Join a resistance march. Go ahead, get “hysterical.”

Buy a newspaper subscription to a reputable news outlet and help ensure they don’t become “a failing pile of garbage.”

Call your Congressperson and make a real pest of yourself. And if you need some talking points, check this guide out.

And if you’re a little late to the party, as I am, please say thank you to all the people who spoke up while you sat comfortably on the sidelines. And then say you’re sorry for not doing more sooner. Better yet, SHOUT IT.



  1. I am appalled at what is going on. Also, obviously, powerless. I applaud all those marchers, the pink hats, the donations, the sudden awakening of a great many people (and if there was a god, including some of the benighted who voted for him) about what exactly we have gotten ourselves into.

    When you can’t do anything else, you keep your head down and try not to notice the news or that pit opening under your foundations.

    Years ago when my mother was in her last years, she called me one vicious winter night to tell me she was worried about the icicles that had fomed across the front roof line of her house. They made the place look like a prison, since they reached the ground two feet below the snow.

    ‘Mother, we have the same situation here, and no, I can’t come over and take them down. It would rip half your roof off.”

    She was furious. “At least,” she said, tearfully, “you could come over and help me worry!” and slammed the phone down.

    This is where I–and a lot of people–sign off of all of it. I can help you worry, but there isnt a thing I can do to make it better.

    There is one thing we seem to have forgotten, in all of this: Sarah Palin is not the VP. Not much light, there, but a glimmer.

    • oh truly! if there is one saving grace to this election it’s that she’s been rendered completely irrelevant.
      i like your story about the icicles. to continue the metaphor, i hope we don’t rip the roof off this winter.

  2. I think this is a great post and stated well. Those of us who write about travel get to experience things most people don’t get to experience–and the EO from Friday was a stark reminder of that.

    I really like this line: “I no longer care about hurting someone’s feelings when everyone’s rights are at stake.”

    • haha – no i’ll probably come back at some point. But i don’t have a home there and i don’t have an interest in being there at the moment.

      • I envy the gypsy in you.

        It’s a joy to read what you write, and what you do, and understand again and again, there are two basic types of people in this world–the gypsies, who rarely unpack; they own campers and wear out the tires, they own boats that travel every waterway they can find–they are expert at postcards and snapshots, languages and the nuances of foreign money–and there are those of us who sit on the porch and wave as the gypsies head out–again–for more adventures.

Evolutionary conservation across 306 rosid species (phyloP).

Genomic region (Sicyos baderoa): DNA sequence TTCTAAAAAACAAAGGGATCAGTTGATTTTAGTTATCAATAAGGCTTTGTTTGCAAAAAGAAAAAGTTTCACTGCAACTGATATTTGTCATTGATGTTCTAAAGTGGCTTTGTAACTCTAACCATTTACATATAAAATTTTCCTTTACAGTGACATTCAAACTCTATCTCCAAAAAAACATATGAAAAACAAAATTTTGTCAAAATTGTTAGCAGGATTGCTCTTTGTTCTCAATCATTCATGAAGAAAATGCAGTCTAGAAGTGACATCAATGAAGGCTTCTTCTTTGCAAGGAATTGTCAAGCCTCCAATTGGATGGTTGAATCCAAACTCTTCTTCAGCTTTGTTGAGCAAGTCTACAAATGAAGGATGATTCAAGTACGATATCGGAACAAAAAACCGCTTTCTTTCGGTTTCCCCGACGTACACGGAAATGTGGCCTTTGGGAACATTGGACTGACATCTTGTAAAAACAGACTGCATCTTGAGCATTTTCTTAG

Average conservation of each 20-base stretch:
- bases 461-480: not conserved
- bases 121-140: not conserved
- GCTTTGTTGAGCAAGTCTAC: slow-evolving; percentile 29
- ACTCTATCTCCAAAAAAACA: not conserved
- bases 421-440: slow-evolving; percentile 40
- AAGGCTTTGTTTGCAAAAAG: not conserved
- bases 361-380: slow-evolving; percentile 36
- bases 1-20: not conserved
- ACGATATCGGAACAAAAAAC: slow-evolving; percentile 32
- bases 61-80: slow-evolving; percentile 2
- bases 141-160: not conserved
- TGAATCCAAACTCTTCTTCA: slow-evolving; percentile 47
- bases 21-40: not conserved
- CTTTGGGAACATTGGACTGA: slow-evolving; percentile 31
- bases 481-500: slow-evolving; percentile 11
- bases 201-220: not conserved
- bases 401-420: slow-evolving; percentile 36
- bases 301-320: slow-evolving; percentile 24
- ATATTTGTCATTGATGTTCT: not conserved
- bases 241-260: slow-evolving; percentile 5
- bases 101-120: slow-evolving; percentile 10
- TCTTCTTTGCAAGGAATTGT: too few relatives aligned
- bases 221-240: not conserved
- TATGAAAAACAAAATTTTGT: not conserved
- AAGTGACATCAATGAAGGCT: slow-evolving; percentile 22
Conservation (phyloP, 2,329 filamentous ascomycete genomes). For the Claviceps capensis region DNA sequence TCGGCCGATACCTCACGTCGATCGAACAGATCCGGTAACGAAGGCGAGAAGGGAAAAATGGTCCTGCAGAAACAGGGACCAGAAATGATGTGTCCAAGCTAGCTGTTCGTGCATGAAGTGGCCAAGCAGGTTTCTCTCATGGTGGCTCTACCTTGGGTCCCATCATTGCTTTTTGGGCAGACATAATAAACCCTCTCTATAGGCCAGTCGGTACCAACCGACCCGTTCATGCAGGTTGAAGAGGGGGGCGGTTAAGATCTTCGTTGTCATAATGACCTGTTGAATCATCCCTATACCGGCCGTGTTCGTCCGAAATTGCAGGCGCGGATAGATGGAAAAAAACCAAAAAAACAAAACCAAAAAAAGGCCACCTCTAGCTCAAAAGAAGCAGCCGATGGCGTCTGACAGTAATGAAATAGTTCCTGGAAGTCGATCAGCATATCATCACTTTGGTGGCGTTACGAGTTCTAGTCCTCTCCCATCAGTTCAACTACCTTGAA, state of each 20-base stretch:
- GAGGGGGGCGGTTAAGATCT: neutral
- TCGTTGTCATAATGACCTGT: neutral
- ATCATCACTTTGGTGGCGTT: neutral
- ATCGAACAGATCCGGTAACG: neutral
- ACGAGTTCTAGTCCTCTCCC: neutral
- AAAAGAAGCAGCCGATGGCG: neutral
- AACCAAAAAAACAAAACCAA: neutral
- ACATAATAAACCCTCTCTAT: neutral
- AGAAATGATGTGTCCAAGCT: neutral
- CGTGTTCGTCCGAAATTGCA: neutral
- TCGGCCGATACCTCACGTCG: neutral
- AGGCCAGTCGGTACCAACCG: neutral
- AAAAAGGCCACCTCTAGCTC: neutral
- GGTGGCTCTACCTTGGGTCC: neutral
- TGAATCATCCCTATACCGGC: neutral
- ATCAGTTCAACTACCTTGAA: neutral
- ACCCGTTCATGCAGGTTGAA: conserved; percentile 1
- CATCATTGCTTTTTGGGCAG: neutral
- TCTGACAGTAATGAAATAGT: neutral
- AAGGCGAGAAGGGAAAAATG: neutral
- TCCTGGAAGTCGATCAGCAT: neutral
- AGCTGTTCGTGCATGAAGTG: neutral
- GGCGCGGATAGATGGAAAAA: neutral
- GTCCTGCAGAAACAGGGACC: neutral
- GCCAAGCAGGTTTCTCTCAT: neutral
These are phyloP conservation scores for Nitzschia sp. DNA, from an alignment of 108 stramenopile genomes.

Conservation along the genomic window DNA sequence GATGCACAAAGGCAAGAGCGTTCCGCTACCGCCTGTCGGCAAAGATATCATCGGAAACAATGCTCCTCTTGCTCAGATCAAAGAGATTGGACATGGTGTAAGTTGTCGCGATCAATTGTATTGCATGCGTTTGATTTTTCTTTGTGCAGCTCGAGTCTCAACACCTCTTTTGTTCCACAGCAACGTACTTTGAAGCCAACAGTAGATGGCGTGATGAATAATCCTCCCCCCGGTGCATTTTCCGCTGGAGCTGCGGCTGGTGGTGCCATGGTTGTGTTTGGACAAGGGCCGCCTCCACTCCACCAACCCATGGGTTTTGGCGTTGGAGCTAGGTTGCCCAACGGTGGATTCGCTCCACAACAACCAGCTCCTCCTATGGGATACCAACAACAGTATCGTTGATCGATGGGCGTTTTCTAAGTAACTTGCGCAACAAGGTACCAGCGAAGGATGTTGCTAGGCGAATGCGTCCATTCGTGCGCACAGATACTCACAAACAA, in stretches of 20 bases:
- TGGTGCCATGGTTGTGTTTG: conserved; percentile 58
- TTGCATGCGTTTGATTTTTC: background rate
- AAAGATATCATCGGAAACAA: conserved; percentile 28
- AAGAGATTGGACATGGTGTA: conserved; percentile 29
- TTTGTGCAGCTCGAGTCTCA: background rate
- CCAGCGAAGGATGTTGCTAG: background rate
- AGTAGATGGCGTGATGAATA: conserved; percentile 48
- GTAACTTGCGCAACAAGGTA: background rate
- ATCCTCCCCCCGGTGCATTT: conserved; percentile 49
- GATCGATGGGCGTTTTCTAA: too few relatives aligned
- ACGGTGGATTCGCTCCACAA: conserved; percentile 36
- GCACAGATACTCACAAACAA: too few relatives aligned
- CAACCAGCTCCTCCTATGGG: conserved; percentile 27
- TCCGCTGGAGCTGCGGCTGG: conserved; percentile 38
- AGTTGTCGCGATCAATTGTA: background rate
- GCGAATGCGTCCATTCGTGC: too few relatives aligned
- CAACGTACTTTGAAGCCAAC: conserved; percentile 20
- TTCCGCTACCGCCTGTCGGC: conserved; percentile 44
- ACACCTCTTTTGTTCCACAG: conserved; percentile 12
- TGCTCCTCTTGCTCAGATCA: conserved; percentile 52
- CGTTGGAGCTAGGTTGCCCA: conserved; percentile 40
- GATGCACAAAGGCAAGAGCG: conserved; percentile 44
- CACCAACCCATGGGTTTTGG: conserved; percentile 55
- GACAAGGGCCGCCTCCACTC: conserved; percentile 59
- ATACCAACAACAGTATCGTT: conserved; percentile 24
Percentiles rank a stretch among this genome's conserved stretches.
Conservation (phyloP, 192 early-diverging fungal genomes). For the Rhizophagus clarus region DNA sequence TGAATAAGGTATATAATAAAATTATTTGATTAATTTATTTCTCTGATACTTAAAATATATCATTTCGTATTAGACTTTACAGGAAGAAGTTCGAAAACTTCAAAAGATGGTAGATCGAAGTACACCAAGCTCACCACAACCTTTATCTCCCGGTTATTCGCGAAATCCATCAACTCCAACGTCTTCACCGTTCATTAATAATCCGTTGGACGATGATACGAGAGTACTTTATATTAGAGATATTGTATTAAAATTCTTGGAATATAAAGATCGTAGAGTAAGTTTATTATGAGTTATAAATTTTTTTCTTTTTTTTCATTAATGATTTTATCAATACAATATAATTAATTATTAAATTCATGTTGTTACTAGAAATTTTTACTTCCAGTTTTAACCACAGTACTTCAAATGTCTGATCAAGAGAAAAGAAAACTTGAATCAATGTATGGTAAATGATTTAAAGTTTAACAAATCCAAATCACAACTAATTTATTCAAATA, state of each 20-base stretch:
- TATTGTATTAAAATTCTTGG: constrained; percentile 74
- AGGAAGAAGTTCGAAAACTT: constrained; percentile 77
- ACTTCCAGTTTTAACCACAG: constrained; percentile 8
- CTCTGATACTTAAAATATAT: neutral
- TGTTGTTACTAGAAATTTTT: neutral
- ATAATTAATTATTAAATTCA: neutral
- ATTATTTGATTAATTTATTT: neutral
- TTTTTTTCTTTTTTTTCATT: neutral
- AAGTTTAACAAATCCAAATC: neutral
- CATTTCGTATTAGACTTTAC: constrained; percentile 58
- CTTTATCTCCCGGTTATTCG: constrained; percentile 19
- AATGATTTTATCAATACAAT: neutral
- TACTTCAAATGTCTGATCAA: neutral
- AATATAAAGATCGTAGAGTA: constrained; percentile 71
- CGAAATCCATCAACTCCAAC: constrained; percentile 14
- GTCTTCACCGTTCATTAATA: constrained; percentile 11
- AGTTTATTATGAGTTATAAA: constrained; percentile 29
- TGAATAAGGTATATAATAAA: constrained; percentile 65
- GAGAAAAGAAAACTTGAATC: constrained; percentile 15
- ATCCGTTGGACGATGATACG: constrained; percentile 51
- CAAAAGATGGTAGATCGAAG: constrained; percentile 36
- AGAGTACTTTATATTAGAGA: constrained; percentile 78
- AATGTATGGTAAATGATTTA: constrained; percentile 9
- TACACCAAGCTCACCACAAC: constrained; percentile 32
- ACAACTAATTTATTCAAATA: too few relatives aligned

Bon Voyage, lady. Always.

  3. Totally relate. Before the election I was pretty vehement — I actually did tell my dad, a lifelong Republican, that if he voted for anyone other than Hillary, I was never speaking to him again and I meant it (and I love my dad, but some things are not OK) — but after the election, I mostly shut up. What good were the anger and the hate and the vitriol going to do after the voting was done, after all? But now… yeah. It’s time to get angry again.

    • Wow. So you’re not the first person who threatened to write someone off over a vote… but it doesn’t sound any less sad the third fourth or tenth time I hear it. I hope it didn’t come down to that for you.
      The good part is that I don’t think I’m the only one whose position is evolving. There might be some hope for middle ground after all. But in the mean time, get loud!

    • Hi – thanks for saying so. It looks like we’ll all have plenty of opportunities to speak up over the next few years. Onward.

  4. This is my first time on your blog and this is the first post I read! So as far as I’m concerned, you could be a political activist and not a travel blogger and that would be just fine by me. :)
    Thank you for speaking you. Thank you for sharing. It’s time we all did more. I fond hope and encouragement when I look around and realize that I’m not alone! So, thank you again.

  5. Great post. I wish I was in DC as well that day. You captured my feelings with your writing too. Thanks!

    P.S. when will you share your piece on wowwomen? Still remains one of the faves of mine… Big cheers from Cape Town (which we leave in two days… sigh). Oh, also Happy Valentines day lady. Big hug!

    • Thanks, Olga! Hope you’re enjoying the last few days in Cape Town!

      I probably won’t be reposting the piece I wrote for you here… it doesn’t really fit with my theme. Sorry girl :)